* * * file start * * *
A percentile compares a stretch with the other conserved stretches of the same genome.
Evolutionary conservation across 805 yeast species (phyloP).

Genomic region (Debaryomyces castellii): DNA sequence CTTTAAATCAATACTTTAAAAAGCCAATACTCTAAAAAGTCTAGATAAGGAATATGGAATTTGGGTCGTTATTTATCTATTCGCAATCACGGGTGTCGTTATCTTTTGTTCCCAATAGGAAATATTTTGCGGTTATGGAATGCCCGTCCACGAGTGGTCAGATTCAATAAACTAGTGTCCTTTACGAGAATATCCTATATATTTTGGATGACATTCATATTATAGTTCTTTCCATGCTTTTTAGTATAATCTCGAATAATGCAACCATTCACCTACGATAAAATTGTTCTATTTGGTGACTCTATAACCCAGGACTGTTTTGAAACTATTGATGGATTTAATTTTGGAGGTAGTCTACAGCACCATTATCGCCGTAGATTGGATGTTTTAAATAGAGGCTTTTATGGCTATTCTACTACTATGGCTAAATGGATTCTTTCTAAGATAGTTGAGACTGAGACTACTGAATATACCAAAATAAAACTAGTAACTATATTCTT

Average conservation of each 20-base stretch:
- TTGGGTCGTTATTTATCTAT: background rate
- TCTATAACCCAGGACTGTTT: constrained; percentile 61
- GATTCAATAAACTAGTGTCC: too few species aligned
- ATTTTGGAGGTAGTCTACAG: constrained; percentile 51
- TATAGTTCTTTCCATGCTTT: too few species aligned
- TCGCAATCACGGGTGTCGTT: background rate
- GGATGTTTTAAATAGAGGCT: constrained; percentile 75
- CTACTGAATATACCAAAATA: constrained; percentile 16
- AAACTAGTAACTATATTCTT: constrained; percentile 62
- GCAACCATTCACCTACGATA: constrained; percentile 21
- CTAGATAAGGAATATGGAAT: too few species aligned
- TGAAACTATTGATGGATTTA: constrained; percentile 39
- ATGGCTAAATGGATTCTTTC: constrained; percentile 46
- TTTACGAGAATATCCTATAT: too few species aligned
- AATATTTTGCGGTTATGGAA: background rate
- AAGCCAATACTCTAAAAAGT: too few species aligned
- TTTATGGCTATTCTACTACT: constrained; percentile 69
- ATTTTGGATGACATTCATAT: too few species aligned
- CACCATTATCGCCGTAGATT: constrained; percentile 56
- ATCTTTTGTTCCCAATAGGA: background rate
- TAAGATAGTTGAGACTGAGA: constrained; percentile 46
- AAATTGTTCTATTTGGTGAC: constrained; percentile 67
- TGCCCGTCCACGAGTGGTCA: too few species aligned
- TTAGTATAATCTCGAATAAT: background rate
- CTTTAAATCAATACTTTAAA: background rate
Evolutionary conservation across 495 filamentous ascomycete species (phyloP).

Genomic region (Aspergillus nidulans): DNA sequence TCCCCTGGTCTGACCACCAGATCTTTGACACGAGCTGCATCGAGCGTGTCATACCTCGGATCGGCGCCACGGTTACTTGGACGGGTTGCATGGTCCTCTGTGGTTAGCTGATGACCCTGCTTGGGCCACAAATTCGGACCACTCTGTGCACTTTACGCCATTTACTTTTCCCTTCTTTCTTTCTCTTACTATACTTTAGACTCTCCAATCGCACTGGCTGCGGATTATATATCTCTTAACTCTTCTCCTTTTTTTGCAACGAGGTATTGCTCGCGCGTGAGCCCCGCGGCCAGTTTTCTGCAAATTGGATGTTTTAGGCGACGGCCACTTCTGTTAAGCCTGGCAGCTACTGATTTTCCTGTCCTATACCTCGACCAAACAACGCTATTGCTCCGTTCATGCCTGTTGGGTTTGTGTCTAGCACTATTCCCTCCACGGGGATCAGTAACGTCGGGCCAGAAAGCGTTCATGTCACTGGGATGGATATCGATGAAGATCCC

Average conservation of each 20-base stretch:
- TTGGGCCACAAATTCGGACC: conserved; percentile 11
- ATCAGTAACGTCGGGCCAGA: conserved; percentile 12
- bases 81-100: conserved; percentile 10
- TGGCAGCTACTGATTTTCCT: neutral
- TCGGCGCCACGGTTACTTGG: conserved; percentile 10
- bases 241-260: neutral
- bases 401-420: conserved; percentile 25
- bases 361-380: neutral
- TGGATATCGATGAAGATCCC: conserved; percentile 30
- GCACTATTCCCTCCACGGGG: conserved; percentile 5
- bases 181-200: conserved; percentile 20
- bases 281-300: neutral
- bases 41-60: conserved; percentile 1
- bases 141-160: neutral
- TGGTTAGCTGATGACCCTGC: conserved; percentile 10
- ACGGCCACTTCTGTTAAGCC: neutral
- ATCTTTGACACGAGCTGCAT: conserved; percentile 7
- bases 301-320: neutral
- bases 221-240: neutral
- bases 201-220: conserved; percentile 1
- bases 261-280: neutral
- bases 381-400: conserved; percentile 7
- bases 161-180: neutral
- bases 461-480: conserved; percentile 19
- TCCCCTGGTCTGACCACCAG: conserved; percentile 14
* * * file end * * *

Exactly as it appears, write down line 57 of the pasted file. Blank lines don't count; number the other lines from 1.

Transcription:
- TCCCCTGGTCTGACCACCAG: conserved; percentile 14